Great teamwork is instead described as the visible illustration of a people who are united with the same purpose. And, ultimately, that is what your team should be seeking to build – a culture of many people who are united in working for the same cause.
Everyone in on your team needs encouragement and wants to feel a part of something greater than themselves. And meeting together in the break room or outside the workplace is important because, by investing time together outside of work, you build the relationships and trust that create a more positive, caring, and cohesive culture.
The best teams do not have people with similar skills – they combine the diverse talents and backgrounds from a pool of diverse individuals and appreciate the gifts that each one brings to contribute. Great teams have people that know their role and appreciate others as well.
Nobody climbs Mount Everest alone. To accomplish great things, we all need teammates and a supporting cast to pick us up – and we need to look for opportunities to pick others up as well when they stumble.
The power of leadership is best summarized in one word: influence. As teammates, our expectations and attitudes and behaviors absolutely impact those around us. We all are sharpened and improved by the interactions and examples of our peers.
Through him we have also obtained access by faith into this grace in which we stand, and we rejoice in hope of the glory of God. More than that, we rejoice in our sufferings, knowing that suffering produces endurance, and endurance produces character, and character produces hope, and hope does not put us to shame, because God’s love has been poured into our hearts through the Holy Spirit who has been given to us. For while we were still weak, at the right time Christ died for the ungodly.
Therefore let us leave the elementary doctrine of Christ and go on to maturity, not laying again a foundation of repentance from dead works and of faith toward God,
And it is my prayer that your love may abound more and more, with knowledge and all discernment,
- A good decision is based on knowledge and not numbers.
- Better a little which is well done, than a great deal imperfectly.
- The beginning is the most important part of the work.
- Apply yourself both now and in the next life. Without effort, you cannot be prosperous. Though the land be good, you cannot have an abundant crop without cultivation.
As any farmer knows, the growth of a crop only happens when the right ingredients are present. To harvest plentiful fields, the farmer has to begin by planting the right seed in rich topsoil where sunlight and water can help the seed to sprout, mature, and bear fruit. If any of the ingredients (seeds, topsoil, sunlight, or water) are missing, the crop won’t grow.
Growing as a leader also requires the proper ingredients. Unless the right attitudes and actions are cultivated an aspiring leader will sputter and fail rather than growing in influence. Let’s look at five basic qualities essential for growth in leadership.
Arrogance crowds out room for improvement. That’s why humility is the starting point for personal growth. As Erwin G. Hall said, ‘An open mind is the beginning of self-discovery and growth. We can’t learn anything new until we can admit that we don’t already know everything.’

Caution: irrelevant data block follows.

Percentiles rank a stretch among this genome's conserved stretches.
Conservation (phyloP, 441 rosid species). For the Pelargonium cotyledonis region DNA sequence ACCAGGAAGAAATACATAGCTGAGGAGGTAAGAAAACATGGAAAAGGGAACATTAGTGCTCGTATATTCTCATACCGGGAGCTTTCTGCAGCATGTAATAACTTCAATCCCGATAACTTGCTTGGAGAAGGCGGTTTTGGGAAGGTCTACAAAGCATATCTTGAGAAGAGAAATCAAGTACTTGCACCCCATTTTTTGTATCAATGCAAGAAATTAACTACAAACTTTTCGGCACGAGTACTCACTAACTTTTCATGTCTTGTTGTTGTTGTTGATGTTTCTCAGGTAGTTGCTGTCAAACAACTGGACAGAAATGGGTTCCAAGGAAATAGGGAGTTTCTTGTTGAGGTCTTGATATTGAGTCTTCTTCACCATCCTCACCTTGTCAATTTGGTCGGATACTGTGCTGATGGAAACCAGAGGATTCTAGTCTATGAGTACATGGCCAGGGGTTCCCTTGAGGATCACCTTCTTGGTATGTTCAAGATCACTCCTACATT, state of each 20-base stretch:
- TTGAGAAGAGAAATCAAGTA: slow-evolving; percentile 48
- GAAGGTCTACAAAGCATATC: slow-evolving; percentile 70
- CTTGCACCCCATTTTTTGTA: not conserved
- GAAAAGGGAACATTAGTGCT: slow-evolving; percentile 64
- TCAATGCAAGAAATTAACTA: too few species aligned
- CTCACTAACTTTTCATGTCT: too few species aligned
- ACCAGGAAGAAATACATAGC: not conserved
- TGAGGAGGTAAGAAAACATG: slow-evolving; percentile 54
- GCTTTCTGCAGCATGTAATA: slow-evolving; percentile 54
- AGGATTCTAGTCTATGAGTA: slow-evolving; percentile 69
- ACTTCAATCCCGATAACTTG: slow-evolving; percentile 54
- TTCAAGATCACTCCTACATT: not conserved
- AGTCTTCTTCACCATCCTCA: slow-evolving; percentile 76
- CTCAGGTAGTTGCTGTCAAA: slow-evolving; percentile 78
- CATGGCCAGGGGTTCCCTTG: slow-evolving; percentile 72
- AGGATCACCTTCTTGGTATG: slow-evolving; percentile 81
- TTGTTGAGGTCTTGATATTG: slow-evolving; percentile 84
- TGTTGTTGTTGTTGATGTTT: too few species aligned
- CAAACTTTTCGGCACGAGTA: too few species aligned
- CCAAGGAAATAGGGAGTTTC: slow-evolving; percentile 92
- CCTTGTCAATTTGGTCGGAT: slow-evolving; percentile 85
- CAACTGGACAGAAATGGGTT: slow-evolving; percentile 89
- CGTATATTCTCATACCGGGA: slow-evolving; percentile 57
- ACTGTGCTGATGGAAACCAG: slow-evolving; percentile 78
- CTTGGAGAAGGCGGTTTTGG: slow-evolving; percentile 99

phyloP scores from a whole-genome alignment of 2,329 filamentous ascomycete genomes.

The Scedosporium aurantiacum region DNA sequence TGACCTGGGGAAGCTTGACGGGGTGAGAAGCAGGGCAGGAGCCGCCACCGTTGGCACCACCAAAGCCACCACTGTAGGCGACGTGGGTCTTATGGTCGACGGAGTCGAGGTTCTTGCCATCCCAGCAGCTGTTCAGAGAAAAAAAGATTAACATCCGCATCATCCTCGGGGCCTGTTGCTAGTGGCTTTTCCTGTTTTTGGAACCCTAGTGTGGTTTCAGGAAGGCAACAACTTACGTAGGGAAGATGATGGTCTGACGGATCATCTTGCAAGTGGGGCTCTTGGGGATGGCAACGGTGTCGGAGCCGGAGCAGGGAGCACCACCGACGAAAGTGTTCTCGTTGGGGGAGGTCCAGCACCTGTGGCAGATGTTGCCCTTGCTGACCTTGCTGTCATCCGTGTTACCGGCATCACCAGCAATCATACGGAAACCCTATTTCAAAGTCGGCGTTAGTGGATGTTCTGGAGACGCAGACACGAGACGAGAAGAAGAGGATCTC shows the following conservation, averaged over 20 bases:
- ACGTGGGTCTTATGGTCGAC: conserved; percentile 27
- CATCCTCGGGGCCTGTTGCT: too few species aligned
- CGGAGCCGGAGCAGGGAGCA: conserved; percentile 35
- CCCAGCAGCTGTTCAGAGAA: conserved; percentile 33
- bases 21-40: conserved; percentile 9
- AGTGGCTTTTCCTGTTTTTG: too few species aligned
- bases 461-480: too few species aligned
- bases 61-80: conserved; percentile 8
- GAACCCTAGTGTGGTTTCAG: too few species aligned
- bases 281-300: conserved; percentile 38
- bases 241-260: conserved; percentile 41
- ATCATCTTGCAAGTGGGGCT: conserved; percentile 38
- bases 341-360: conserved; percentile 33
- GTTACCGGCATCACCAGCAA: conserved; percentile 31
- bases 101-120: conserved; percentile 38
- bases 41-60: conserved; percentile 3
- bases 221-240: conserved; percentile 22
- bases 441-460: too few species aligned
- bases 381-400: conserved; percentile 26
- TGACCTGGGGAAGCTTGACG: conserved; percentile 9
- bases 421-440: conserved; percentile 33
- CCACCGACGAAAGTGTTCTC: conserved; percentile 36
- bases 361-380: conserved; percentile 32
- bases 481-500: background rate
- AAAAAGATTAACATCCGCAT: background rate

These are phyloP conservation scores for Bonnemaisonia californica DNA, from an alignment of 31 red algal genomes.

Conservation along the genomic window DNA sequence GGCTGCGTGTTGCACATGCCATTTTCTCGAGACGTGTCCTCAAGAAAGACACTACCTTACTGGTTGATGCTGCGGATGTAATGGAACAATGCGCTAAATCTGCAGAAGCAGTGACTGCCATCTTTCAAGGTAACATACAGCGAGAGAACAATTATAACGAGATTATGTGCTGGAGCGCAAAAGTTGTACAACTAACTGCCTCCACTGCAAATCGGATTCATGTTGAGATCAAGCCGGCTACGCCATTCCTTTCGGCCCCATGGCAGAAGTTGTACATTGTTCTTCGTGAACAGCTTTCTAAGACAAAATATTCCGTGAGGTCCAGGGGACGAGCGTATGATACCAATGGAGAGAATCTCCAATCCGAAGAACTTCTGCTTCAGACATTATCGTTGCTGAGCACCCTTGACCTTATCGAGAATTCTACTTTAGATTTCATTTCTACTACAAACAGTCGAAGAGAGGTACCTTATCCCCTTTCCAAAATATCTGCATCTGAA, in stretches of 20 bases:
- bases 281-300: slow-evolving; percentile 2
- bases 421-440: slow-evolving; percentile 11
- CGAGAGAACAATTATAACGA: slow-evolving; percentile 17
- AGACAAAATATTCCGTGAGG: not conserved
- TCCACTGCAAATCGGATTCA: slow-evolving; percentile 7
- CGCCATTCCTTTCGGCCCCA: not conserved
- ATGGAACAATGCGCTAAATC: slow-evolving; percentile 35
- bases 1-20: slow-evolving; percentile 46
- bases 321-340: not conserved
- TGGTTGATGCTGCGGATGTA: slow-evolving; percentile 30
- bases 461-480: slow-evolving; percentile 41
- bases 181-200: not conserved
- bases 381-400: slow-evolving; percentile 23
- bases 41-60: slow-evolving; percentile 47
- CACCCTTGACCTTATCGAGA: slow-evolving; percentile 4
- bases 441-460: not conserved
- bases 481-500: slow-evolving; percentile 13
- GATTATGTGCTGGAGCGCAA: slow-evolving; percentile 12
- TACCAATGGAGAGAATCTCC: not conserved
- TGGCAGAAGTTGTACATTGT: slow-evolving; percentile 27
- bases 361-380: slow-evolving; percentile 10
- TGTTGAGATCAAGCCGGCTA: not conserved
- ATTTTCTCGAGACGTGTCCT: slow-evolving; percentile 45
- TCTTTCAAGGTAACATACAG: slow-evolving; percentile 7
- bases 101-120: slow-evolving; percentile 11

Adopting a beginner’s mindset helps you to be teachable. Beginners are aware that they don’t know it all, and they proceed accordingly. As a general rule, they’re open and humble, noticeably lacking in the rigidity that often accompanies experience and achievement. It’s easy enough to have a beginner’s mind when you’re actually a beginner, but maintaining teachability gets trickier in the long term especially when you’ve already achieved some degree of success.
Growth as a leader involves temporary loss. It may mean giving up familiar but limiting patterns, safe but unrewarding work, values no longer believed in, or relationships that have lost their meaning. Whatever the case, everything we gain in life comes as a result of sacrificing something else. We must give up to go up.
To keep learning throughout life, you have to be willing, no matter what your position is, to say, ‘I don’t know.’ It can be hard for executives to admit lacking knowledge because they feel as if everyone is looking to them for direction, and they don’t want to let people down their people. However, followers aren’t searching for perfection in their leaders. They’re looking for an honest, authentic, and courageous leader who, regardless of the obstacles facing the organization, won’t rest until the problem is solved.
It took me seven years to hit my stride as a communicator. During those seven years I gave some boring speeches, and I felt discouraged at times. However, I was secure enough to keep taking the stage and honing my communication skills until I could connect with an audience. Had I been insecure, then the negative evaluations of others would have sealed my fate and I never would have excelled in my career.
Listen, learn, and ask questions from somebody successful who has gone on before you. Borrow from their experiences so that you can avoid their mistakes and emulate their triumphs. Solicit feedback and take to heart what you’re told. The criticism of friends may seem bitter in the short-term but, when heeded; it can save you from falling victim to your blind spots.
Knowledge has a limited shelf life. Unless used immediately or carefully preserved, it spoils and becomes worthless. Put the lessons you learn into practice so that your insights mature into understanding.